Pianos as art: Join Piano Cleveland’s scavenger hunt


Graffiti HeArt’s piano at the Rock and Roll Hall of Fame.

Graffiti HeArt’s piano at the Rock and Roll Hall of Fame.

Get ready, get set, go! From June 11 to July 8, fifteen uniquely repurposed pianos will decorate Cleveland neighborhoods as part of The Grand Piano Pursuit, a musical scavenger hunt organized by Piano Cleveland in the lead up to the Cleveland International Piano Competition. Your job is to find them. Individuals can seek out the pianos and post photos of them on social media using #GrandPianoPursuit to become eligible to win prizes.

When last year’s Cleveland International Piano Competition was postponed because of the coronavirus pandemic, Piano Cleveland pivoted to a virtual competition for artist relief. Tapping locations in Cleveland, New York City, London, Beijing and Hamburg, they held an online broadcast. More than 36,000 people tuned in from around the world, raising $75,000 for the contestants.


Amanda Pollock’s piano at the Music Settlement.

Amanda Pollock’s piano at the Music Settlement.

This year, Piano Cleveland executive director Marissa Moore said the organization wanted to find a way to help local artists while also promoting the competition, which will be held in both hybrid remote and in-person formats. “We wanted to keep the idea of supporting the arts, but focus it locally,” she said. “We thought, ‘How can we support local artists in Cleveland?’”

So, Piano Cleveland worked with 15 organizations throughout the city to “host uniquely repurposed pianos that have been re-imagined into new artwork,” according to a press release. Fifteen local artists were hired “to create the musically inspired art for the city to enjoy, using pianos generously donated by local individuals and Steinway Piano Gallery Cleveland.”

Anthony Andreoli’s artwork, which will adorn Public Square, references the historic beauty and architecture of Cleveland, according to the press release. “Multigenerational family members, including myself, have had a part in building many of the structures that create Cleveland’s landscape and beautiful skyline,” he said. “My design showcases a sculpturally transformed piano utilizing metal and wood symbolically merging the old and the new in the city.”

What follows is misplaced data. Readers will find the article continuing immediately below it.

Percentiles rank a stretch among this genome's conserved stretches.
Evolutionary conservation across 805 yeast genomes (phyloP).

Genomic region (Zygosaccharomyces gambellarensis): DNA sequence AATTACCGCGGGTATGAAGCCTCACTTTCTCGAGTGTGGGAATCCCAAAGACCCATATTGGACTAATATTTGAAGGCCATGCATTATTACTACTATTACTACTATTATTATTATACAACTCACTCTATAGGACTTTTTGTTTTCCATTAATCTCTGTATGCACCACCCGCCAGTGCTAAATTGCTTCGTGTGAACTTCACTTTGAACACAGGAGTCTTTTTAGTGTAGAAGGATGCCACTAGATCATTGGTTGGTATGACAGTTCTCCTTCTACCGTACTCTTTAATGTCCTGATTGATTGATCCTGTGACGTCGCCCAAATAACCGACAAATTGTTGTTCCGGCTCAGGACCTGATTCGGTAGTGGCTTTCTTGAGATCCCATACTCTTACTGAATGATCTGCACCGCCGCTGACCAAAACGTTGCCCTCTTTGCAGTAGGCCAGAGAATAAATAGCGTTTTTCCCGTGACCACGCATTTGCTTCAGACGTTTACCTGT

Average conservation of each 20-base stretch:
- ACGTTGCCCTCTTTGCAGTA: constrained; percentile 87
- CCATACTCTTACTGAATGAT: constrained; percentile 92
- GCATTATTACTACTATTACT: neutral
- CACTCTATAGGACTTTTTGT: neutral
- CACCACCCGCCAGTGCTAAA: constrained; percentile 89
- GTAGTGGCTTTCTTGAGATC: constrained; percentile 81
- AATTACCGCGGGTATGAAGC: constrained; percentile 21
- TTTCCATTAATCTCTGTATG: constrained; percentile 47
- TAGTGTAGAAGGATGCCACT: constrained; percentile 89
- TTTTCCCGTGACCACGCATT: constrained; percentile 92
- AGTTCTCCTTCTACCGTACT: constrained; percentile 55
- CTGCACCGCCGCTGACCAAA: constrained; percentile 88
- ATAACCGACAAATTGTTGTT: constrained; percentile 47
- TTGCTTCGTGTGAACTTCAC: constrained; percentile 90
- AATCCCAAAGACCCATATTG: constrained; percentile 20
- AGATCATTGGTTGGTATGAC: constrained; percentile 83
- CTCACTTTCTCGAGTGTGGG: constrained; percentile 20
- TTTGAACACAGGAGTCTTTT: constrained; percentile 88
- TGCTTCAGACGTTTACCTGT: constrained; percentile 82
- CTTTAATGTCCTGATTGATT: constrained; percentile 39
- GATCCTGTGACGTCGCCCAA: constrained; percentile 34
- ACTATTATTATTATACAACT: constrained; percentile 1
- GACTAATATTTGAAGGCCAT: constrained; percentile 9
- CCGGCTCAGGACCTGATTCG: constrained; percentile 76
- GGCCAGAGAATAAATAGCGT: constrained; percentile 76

Hannah Manocchio’s piano in Little Italy.

Hannah Manocchio’s piano in Little Italy.

The instruments, which were at the end of their musical lives, were donated by local individuals and Steinway Piano Gallery Cleveland. Local artists were paid $500 to transform them into sculptural art pieces, some of which are playable. Locations include Beck Center for the Arts, Bop Stop at the Music Settlement, Cleveland Metroparks, Cleveland Public Library, Cleveland Public Square, InterContinental Cleveland, Julia de Burgos Cultural Arts Center, Little Italy Redevelopment Corp., Rock and Roll Hall of Fame, The Music Settlement, The Van Aken District, University Circle Inc., University Hospitals Seidman Cancer Center, University Hospitals Rainbow Babies and Children’s Hospital, and Waterloo Arts.

Featured artists include Amanda Pollack, Anthony Andreoli, Bob Peck, Rich Cihlar, Chi-Irena Wong, Cyan Reyes, Gwendolyn Garth, Hannah Manocchio, Jamie Cohen-Kiraly, Kacey Gill, Megan Young, Nathalie Bermudez, Richard Duarte Brown, Amy Fisher, Amelia Joynes, Sally Levine, Tanya Tate, Andre’ Taylor, Alicia Vasquez, and Scott Pickering. Local organizations Graffiti HeArt, Shaker Arts Council, Julia de Burgos Cultural Arts Center, and Waterloo Arts helped connect local artists to these opportunities.

While searching out the pianos, Clevelanders are encouraged to take photos and post them on social media for a chance to win the ultimate “Experience Cleveland” inspired prize package, including an overnight stay in a Great Lakes Suite at the Intercontinental Cleveland, tickets to a Christmas Story House donated by Destination Cleveland, complimentary rounds of golf, zoo tickets and Chalet Park tickets from Cleveland Metroparks, a curated guided art tour of the UH Cleveland Media Center, and other Cleveland inspired prizes.

Lee Chilcote is a freelance writer and editor of The Land.

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